All welcome, members £2, non-members £3, children free, Refreshments
In January 2017, aerial photographs recorded the wildlife pond and surrounding ground area, thanks to Izon Aerial Imaging. This should help us to monitor how the vegetation changes in the coming years.
A virtual 3D model of the pond area can be visualised at this link.
Areas were sown with seed mixtures for wet or chalky soils depending on ground conditions that were disturbed by digging the pond. A list of the species sown can be downloaded as a .pdf. The tussocky grasses sown in April 2016 and the wildflower meadow seed sown in September 2016 germinated well, although weed seedlings such as thistles, nettles and docks also came up.
The pond surface was still frozen when this photo was taken at normal ground level.
Thanks to the volunteers who helped to cultivate/weed the ground area and build the hibernaculum. This project was funded by developer contributions through East Hampshire District Council and completed with the kind permission of Froyle Park Ltd.
All are invited to our short AGM at 7pm followed by a talk ‘Return of the Red Kite’ on Thursday 20th October 2016 in the village hall. There will also be a display showing some of the local wildlife seen and an update of this year’s events in Froyle. Non-members are welcome and drinks and nibbles will be available during the evening.
Our excellent speaker Keith Betton has been studying Red Kites for seven years and is the Hampshire county bird recorder. Red Kites were exterminated in Hampshire in 1864 and have now returned only with help. In the 1990s chicks were brought over from Spain and released in the Chilterns. These were the ancestors of the birds we see in Froyle today. Keith will tell the story of their return and give us an insight into their lives.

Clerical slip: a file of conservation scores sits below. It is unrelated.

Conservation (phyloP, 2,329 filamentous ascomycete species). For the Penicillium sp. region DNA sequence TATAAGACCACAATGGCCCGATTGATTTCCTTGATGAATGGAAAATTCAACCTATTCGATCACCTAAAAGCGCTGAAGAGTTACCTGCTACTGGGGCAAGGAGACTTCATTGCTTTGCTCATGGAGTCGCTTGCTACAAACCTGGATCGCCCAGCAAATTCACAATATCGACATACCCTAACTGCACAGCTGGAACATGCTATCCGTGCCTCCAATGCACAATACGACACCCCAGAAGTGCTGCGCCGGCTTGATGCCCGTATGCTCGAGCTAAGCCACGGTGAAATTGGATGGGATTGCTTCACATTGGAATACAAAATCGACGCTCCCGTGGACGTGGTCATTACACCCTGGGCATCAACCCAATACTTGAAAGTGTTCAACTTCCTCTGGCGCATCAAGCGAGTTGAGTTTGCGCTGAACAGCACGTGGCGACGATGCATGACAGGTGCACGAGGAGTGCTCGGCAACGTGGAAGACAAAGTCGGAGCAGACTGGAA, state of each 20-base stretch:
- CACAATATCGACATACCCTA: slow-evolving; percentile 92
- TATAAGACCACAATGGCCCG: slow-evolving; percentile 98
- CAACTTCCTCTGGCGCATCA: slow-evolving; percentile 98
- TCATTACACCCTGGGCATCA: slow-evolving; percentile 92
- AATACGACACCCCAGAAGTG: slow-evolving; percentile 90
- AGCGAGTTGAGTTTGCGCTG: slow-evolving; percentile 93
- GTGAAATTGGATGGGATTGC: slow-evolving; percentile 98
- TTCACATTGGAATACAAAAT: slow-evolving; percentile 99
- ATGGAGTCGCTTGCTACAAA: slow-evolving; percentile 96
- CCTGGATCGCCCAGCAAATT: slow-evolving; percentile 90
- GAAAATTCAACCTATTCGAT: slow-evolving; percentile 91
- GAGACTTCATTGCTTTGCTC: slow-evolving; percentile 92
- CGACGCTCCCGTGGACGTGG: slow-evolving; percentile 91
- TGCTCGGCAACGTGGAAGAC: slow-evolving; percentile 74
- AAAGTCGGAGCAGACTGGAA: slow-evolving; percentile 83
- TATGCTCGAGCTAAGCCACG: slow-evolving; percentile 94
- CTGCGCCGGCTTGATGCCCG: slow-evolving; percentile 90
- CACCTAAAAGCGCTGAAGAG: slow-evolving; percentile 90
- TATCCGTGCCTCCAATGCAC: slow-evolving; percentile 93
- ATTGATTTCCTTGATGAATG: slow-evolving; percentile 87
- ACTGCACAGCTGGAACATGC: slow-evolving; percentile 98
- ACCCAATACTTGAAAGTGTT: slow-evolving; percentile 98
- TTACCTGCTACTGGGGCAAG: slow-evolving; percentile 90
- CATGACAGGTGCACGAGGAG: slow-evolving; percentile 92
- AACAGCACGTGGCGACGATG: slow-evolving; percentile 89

The talk will start at 7.30pm, doors open from 6:30pm.
The Mill Farm walk and talk was on 8th September 2016 with thanks to Nick Shaylor for an inspirational evening.
We enjoyed a lovely late summers evening for our walk and talk at Mill Farm Organic, bordering Froyle and Isington. Owned by the Mayhew family, the farm extends to around 600 acres and has been managed organically for over 16 years, certified by the Soil Association. The main enterprises found on the farm are a herd of South Devon and Aberdeen Angus beef cows, a flock of Black Welsh Mountain and Easycare sheep and a herd of traditional breed pigs. These all produce meat which is sold at the farm shop and at local Farmers Markets.
The farm covers a diverse range of habitats ranging from traditional water meadows bordering the River Wey to larger rotationally cropped fields and several pockets of ancient woodland. Managed with a close eye on conservation, many initiatives have been adopted to try and preserve and create important habitats for wildlife. Over the last sixteen years over 5 km of new hedgerows have been planted and many new native trees. Six metre grass field margins surround fields that are rotationally cropped. These are left completely undisturbed and provide a vital buffer between the rich hedgerow habitat and the more intensively managed farmland.
The farm has been gradually increasing the diversity of its pastures for several years. A species rich mixture of up to fifteen different varieties of grasses, legumes and herbs are now commonly sown. These mixed swards are much more resilient to drought conditions (due to the inclusion of many deep rooting species such as chicory and red clover). They also are great fertility builders, adding organic matter to the soil and helping to feed the soil food web – which is crucial as no chemical fertilisers or pesticides are allowed under the organic standards. When in flower these leys are a magnificent colourful sight and are rich in wildlife especially pollinators and butterflies. Newman Turner, who was a great advocate of herbal leys described them as his “fertiliser merchant, food manufacturer and vet all in one”.
The farm also benefits from a range of traditional farm buildings which have been left largely undeveloped. Several pairs of barn owls have been nesting in these this year.
A key focus of the farm is to offer as much diversity as possible. This is currently achieved in many ways, including the several different livestock enterprises present, the range of crops that are grown (and the season in which they are established), species rich grazing leys, hedgerows that are only cut every three years and pockets of land that are left completely undisturbed. The aim of the farm has and continues to be to develop and maintain a sustainable farming system, ensuring that plenty of room is left for nature.